Just treating the bits as an integer and comparing will work fine on a computer that uses signed magnitude representation for integers. For computers that use one's complement or two's complement, negative numbers will sort in inverted order. Since this is still a simple rule, it's pretty easy to write code that works with it. If we change the `sort` call above to something like this:

``````std::sort(ivals.begin(), ivals.end(),
[](auto a, auto b) { if (a < 0.0 && b < 0.0) return b < a; return a < b; }
);
``````

...it will then correctly sort both positive and negative numbers. E.g., input of:

``````std::vector<double> vals = { 1e21, 1, 2.2, 2, 123, 1.1, 0.0001, 3, 17, -0.001, -0.00101, -1e22 };
``````

Will produce a result of:

``````-4287162073302051438    (-1e+22)
-4661071411077222194    (-0.00101)
-4661117527937406468    (-0.001)
4547007122018943789     (0.0001)
4607182418800017408     (1)
4607632778762754458     (1.1)
4611686018427387904     (2)
4612136378390124954     (2.2)
4613937818241073152     (3)
4625478292286210048     (17)
4638355772470722560     (123)
4921056587992461136     (1e+21)
``````
• Yes, I also wanted to know why. This answers that. Very interesting. Thank you. May 14 '10 at 16:18
• @JerryCoffin: +1 an excellent answer (particularly the rationale behind the ordering within fp number components). Jul 2 '13 at 15:00
• @JerryCoffin I don't understand why floating point numbers can be treated as integers... I mean, the same order of bits will hold a different value for each data type. Can you elaborate? Jul 7 '17 at 15:38
• @user1534664: I've done some editing to (I hope) clarify that last point. Jul 7 '17 at 16:53
• This is a great answer. It also kind of shows you why endianness was at one point possibly important to speed as opposed to now where endianness is a relic left over from the past. Very subtle points but they impacted computing in such a large way. Aug 4 '19 at 23:32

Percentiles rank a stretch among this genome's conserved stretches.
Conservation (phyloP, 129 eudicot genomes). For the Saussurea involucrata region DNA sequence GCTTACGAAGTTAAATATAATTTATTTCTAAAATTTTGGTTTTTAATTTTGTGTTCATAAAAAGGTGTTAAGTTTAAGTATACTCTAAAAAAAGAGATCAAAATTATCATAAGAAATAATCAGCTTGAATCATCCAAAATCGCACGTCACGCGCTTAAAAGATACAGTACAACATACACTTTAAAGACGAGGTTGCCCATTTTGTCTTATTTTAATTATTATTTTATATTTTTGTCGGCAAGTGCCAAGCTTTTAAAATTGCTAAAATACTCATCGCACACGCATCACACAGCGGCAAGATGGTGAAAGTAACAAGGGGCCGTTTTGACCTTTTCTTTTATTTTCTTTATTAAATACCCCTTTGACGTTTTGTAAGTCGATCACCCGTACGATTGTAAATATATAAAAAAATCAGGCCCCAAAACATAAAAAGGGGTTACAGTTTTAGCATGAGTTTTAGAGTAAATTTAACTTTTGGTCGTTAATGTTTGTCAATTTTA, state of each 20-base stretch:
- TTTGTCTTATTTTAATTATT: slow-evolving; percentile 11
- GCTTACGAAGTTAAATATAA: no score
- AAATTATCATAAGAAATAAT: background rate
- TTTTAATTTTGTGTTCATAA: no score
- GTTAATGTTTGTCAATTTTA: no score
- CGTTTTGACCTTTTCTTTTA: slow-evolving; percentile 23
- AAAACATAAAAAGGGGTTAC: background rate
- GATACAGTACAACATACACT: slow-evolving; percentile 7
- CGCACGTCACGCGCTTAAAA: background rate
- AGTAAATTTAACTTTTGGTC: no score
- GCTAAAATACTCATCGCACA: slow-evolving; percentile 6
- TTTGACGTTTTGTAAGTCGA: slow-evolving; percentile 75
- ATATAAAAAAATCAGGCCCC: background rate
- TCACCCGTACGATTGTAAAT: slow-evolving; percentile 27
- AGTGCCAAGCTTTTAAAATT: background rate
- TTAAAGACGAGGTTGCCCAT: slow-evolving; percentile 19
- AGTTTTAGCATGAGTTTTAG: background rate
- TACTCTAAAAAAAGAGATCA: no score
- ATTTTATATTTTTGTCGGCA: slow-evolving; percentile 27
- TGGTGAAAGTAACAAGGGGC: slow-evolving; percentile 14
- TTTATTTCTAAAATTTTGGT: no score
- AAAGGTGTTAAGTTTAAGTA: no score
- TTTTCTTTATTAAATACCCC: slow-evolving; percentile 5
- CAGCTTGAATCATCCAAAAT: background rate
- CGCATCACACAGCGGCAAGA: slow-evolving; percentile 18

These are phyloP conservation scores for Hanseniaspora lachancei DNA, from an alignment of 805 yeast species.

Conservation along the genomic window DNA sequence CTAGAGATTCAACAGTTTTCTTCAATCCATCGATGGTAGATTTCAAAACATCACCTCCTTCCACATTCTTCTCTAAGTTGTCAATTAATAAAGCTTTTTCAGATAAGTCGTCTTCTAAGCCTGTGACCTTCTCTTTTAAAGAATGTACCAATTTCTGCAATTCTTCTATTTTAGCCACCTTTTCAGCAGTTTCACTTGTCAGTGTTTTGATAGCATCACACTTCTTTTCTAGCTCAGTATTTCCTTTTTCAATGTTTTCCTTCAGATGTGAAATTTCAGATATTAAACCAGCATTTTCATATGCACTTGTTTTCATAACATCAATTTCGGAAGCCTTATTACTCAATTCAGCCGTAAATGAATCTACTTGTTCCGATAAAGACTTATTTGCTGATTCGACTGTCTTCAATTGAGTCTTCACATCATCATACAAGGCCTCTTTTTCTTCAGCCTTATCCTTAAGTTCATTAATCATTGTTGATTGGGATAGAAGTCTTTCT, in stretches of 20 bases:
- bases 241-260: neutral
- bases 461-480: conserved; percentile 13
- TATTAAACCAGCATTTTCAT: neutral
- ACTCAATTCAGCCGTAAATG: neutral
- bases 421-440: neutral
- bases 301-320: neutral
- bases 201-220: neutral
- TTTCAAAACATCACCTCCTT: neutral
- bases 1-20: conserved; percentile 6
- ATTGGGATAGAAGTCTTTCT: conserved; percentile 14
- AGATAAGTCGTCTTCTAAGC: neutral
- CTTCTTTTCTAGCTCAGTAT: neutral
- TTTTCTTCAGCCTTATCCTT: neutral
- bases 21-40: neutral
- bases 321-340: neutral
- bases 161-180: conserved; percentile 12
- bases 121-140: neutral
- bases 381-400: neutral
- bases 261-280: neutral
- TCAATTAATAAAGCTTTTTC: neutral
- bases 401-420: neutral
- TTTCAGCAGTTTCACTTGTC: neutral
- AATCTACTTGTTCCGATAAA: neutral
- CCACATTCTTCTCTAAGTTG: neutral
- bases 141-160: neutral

In single precision floating point, you get 8 bits in which to store the exponent. Instead of storing it as a signed two's complement number, it was decided that it'd be easier to just add 127 to the exponent (since the lowest it could be in 8 bit signed is -127) and just store it as an unsigned number. If the stored value is greater than the bias, that means the value of the exponent is positive, if it's lower than the bias, it's negative, if it's equal, it's zero.

• So in IEEE format, due to the 127 bias, if the exponent field is `00000000`, then this means that the exponent of the number is -127? Mar 21 '17 at 19:24
• @KennethWorden No, an exponent value of all zeros is special and numbers are interpreted as "denormalized" (and this includes 0 itself). Oct 27 '17 at 17:22
• why lowest 8 bit signed number -127? Shouldn't it be -128? n-bit signed integer range should be -2^(n-1), 2^(n-1)-1 Sep 26 '19 at 15:00
• @JimmySuh it is more intuitive to look at the exponent bits as some 8-bit unsigned integer: `255` is reserved for Inf/NaN, `254` maps to 127, ..., `1` maps to -126, `0` is reserved for 0/denorms (Visualization: h-schmidt.net/FloatConverter/IEEE754.html) Apr 6 '20 at 6:57

To represent `0`, `infinity` and `NaN` (Not-a-Number) in floating point, IEEE decided to use special encoding values.